@SVX pearlie
          I'm guessing the voters are preferring the giant douche to the turd sandwich. And at the end of it all, we'll be back to the same damn cow.
        Dan Frederiksen
        • 2 Years Ago
        @Spec
        you think pedophilia will be accepted too? male homosexuality will never be accepted
          SVX pearlie
          • 2 Years Ago
          @Dan Frederiksen
          Seriously? You're now coming out as a homophobe? Really?
          marcopolo
          • 2 Years Ago
          @Dan Frederiksen
          SVX pearlie Oh, DF's against most things, why should that include gay's?
      2 Wheeled Menace
      • 2 Years Ago
      History repeats itself..
        Ernie Dunbar
        • 2 Years Ago
        @2 Wheeled Menace
        You do too, apparently by double-clicking the "submit" button.
      Mladen Kalinic
      • 2 Years Ago
      LOL why does anyone bother arguing with someone who voices stupidity such as 'electric cars will never catch on' It's like arguing with religious people about fairytales they believe in
        SVX pearlie
        • 2 Years Ago
        @Mladen Kalinic
        And Global Warming isn't a religion?
          DarylMc
          • 2 Years Ago
          @SVX pearlie
          Mind you Volt hardly qualifies as mechanically simple. But it does cover all bases in a way that no one else is doing right now.
          SVX pearlie
          • 2 Years Ago
          @SVX pearlie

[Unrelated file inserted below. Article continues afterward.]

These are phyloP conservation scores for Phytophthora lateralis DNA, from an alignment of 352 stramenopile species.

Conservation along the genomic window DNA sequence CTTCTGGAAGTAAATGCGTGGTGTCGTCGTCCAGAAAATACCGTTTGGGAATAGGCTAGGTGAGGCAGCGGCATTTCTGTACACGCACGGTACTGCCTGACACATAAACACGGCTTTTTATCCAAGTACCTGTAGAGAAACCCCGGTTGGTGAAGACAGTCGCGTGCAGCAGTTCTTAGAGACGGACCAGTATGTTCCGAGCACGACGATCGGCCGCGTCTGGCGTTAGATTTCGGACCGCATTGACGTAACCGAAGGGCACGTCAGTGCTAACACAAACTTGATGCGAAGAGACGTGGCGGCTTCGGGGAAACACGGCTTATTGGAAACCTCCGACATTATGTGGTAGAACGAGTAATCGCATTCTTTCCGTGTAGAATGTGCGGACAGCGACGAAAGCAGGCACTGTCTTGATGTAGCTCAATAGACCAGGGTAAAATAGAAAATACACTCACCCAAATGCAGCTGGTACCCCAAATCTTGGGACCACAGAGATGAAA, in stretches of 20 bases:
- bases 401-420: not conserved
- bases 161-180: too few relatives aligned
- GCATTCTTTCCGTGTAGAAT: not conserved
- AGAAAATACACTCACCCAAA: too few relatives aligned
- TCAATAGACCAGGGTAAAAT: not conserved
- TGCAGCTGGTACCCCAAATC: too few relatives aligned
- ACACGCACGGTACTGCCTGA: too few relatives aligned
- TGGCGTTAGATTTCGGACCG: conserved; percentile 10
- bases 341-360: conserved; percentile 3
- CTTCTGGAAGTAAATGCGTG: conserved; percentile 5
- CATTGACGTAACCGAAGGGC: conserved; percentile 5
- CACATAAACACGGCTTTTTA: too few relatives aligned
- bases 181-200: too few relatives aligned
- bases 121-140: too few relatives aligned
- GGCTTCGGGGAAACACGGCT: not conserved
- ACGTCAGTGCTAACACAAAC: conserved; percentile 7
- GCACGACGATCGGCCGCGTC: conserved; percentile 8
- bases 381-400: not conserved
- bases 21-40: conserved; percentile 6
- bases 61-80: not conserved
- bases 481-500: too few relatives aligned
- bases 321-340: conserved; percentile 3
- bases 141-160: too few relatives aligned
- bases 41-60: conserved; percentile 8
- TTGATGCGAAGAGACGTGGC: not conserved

Correlation (the evidence) isn't causation (the religion).
          Ernie Dunbar
          • 2 Years Ago
          @SVX pearlie
          No, global warming is a consensus of experiments. Of course, the easy and obvious evidence comes from where the arctic ice shelf goes today, and where it went 50 years ago. Other easy and obvious evidence comes from antarctic ice cores that correlate atmospheric CO2 concentration to global temperature averages. But *you* don't want to give up your cozy SUV when it's raining outside, so instead of making the recommended changes to your lifestyle you just stick your fingers in your ears and shout "I'm not listening!".
          marcopolo
          • 2 Years Ago
          @SVX pearlie
          @SVX pearlie No, global warming isn't a religion. However, there are similarities. Like many religions the words and concepts of the founding truths have been distorted and manipulated by demagogues to become a sort of religious fervour. Blending global warming with leftist ideology and Utopian conspiracy theories to invent a new 'crusade' as a means to power. The adherents of this false 'crusade' count the usual fanatics and misfits among their number. Sadly these adherents with their intolerance and persecution of 'heretics' do terrible harm to the adoption of the science in the minds of the populace.
          DarylMc
          • 2 Years Ago
          @SVX pearlie
          I would say Global warming is very comparable to a religion. People believe the scientists or they don't. But I struggle to understand how a lot of Christian folk I meet take the opposing view to the majority of scientists. What's with that. I'm an evil bugger either way since I just like EV's because they are quiet and mechanically simple. Cleaner air, quieter streets and less fuss over oil is a win for everyone as far as I can see.
    • Load More Comments